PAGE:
**Figure 6.** The number of nodes surviving, the total energy consumption of the network, and the node remaining energy variance during the clustering process. **(A)** The number of nodes surviving. **(B)** The total energy consumption of the network. **(C)** The remaining energy variance of the nodes.

The clustering process of each model is analyzed. The number of nodes surviving decreases as the number of simulation rounds increases. When the proposed algorithm runs to 2,637 rounds, the number of nodes survived is 0. In comparison, the number of nodes surviving of other models all reduce to 0 at an earlier time (Figure 6A). Changes in remaining energy consumption reveal that the energy consumption of each round of the network is reduced after the algorithm is used for clustering. When the total energy consumption of the network is exhausted, the system simulation reaches 2,560 rounds. In contrast, the total energy consumption of the network of other algorithms is faster, showing that fuzzy clustering reduces the energy consumption of the network (Figure 6B). Moreover, the proposed algorithm fluctuates within 0∼0.070, and the curve changes smoothly. Whereas, the fluctuation range of other models all exceeds 0.070 (Figure 6C). Therefore, the proposed algorithm can provide more nodes survive, lower energy consumption, and more stable changes under the same conditions.

### Overall Network Performance

Influences of the number of wireless sensors, the number of end-users, and changes in network delay threshold on the average task completion time are evaluated to analyze the overall network performance, as displayed in Figure 7.

**Figure 7.** Influences on the average completion time under different factors. **(A)** Number of wireless sensors. **(B)** Number of end-users. **(C)** Network delay threshold.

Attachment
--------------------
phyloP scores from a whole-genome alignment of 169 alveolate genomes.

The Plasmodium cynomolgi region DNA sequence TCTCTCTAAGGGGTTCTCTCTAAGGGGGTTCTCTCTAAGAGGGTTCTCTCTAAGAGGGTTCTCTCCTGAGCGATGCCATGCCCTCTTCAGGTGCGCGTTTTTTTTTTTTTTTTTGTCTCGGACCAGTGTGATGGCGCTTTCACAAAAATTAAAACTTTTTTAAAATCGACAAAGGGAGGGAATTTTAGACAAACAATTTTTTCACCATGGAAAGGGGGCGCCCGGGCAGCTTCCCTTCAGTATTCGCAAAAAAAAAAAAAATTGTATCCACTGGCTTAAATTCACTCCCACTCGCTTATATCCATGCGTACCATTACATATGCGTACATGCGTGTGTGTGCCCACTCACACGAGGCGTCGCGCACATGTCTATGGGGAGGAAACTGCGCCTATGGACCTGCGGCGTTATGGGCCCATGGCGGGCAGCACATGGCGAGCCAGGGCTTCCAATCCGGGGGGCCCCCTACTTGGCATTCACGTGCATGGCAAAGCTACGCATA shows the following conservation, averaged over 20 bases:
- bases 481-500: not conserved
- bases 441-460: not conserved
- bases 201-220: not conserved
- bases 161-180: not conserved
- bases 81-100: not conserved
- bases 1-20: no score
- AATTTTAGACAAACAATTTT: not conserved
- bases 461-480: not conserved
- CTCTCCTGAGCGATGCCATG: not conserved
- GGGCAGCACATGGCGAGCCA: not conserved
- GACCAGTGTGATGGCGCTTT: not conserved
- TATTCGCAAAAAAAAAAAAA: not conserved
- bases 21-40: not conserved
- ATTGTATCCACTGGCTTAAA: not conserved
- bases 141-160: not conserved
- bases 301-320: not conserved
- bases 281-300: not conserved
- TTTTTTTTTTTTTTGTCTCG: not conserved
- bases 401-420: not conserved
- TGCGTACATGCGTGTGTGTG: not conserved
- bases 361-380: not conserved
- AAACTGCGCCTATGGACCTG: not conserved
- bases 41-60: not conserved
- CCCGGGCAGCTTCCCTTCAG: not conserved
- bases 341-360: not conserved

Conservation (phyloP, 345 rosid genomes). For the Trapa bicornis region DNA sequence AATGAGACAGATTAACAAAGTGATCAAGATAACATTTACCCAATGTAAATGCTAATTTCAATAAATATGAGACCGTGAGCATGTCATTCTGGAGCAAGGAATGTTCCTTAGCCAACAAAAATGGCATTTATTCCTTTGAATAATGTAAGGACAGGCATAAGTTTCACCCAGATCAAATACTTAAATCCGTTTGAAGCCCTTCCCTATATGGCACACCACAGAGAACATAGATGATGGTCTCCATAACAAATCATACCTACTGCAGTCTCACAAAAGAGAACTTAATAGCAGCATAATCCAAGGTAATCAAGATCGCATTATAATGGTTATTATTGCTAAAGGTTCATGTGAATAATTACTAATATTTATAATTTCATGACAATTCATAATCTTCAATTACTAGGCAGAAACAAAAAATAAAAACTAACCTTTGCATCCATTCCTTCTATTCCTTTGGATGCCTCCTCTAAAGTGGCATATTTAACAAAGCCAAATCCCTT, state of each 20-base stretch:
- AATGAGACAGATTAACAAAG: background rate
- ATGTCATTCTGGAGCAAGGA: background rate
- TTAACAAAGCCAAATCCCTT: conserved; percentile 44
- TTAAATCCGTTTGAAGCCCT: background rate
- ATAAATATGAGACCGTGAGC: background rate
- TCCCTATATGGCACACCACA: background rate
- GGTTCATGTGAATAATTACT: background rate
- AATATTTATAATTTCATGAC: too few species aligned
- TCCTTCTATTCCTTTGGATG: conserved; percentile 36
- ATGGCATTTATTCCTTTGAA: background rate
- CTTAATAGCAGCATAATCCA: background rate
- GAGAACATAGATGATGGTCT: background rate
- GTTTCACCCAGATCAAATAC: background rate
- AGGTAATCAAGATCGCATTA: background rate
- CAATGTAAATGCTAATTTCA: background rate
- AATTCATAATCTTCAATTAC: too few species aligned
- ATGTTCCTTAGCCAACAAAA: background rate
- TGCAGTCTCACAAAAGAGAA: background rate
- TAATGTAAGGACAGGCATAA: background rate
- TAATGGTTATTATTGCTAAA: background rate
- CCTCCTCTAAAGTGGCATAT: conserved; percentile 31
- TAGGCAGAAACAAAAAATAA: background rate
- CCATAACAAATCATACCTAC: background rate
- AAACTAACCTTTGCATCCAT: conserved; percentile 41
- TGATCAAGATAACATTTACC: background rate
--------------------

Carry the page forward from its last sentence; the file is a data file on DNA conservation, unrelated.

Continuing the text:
As the number of wireless sensors increases, the average completion time of the system gradually decreases until it stabilizes (Figure 7A). As the number of end-users increases, the average completion time of system data transmission shows an upward trend (Figure 7B). As the network delay threshold increases, many models do not present notable changes. The average completion time of the proposed algorithm stabilizes at about 4.4 s, while the completion time of RNN and FCM shows an uptrend (Figure 7C). Hence, the proposed algorithm provides better overall network performance than other models all the time, whose average completion time of system data transmission is the shortest.

### Prediction Performance

PSNR (Peak Signal-to-Noise Ratio) measures a model’s noise immunity. The larger the PSNR is, the more apparent the denoising effect is, and vice versa. In the present work, all models are compared under 10, 20, 30, and 40% image noises, as in Figure 8.

**Figure 8.** PSNR of the model segmentation results under different brain image noises. **(A)** 10%; **(B)** 20%; **(C)** 30%; **(D)** 40%.

As the noise value increases, the denoising effect becomes apparent, and the improvement over algorithm PSNR is greater. There are many noise points after segmentation by FCM, which confuses noise and non-noise, resulting in a low PSNR value. Nevertheless, other similar algorithms have a poor removal effect on noise points, and their PSNRs are lower than those of the proposed algorithm. Sometimes, noises in the image seem to be suppressed, and PSNR seems to be improved; however, the edge and detail information of the image will be lost to varying degrees. Next, errors of each model are compared regarding evaluation functions and the Jaccard coefficient. The results are summarized in Tables 1, 2.

Tables 1, 2 demonstrate that the proposed algorithm provides an evaluation coefficient_{Vpc} of 0.948 and a segmentation entropy_{Vpe} of 0.051, presenting a fuzzy clustering effect significantly better than other models. Regarding the Jaccard coefficient, the proposed algorithm provides recognition accuracies of 0.854 and 0.798 for the white matter and the gray matter on brain images, respectively, apparently better than other algorithms. Therefore, the proposed algorithm provides stronger recognition accuracy and robustness regarding feature recognition and diagnosis prediction.

To compare the prediction accuracy of different models, DSC is included to predict the recognition effect of the Whole Tumor, Core Tumor, and Enhancing Tumor of brain images; besides, the recognition effect of the Jaccard coefficient to brain images is analyzed, as illustrated in Figure 9.

**Figure 9.** Prediction accuracy indicators of different models for brain images with iterations. **(A)** Core tumor under DSC coefficient. **(B)** Enhancing tumor. **(C)** Whole tumor under DSC coefficient. **(D)** Jaccard coefficient.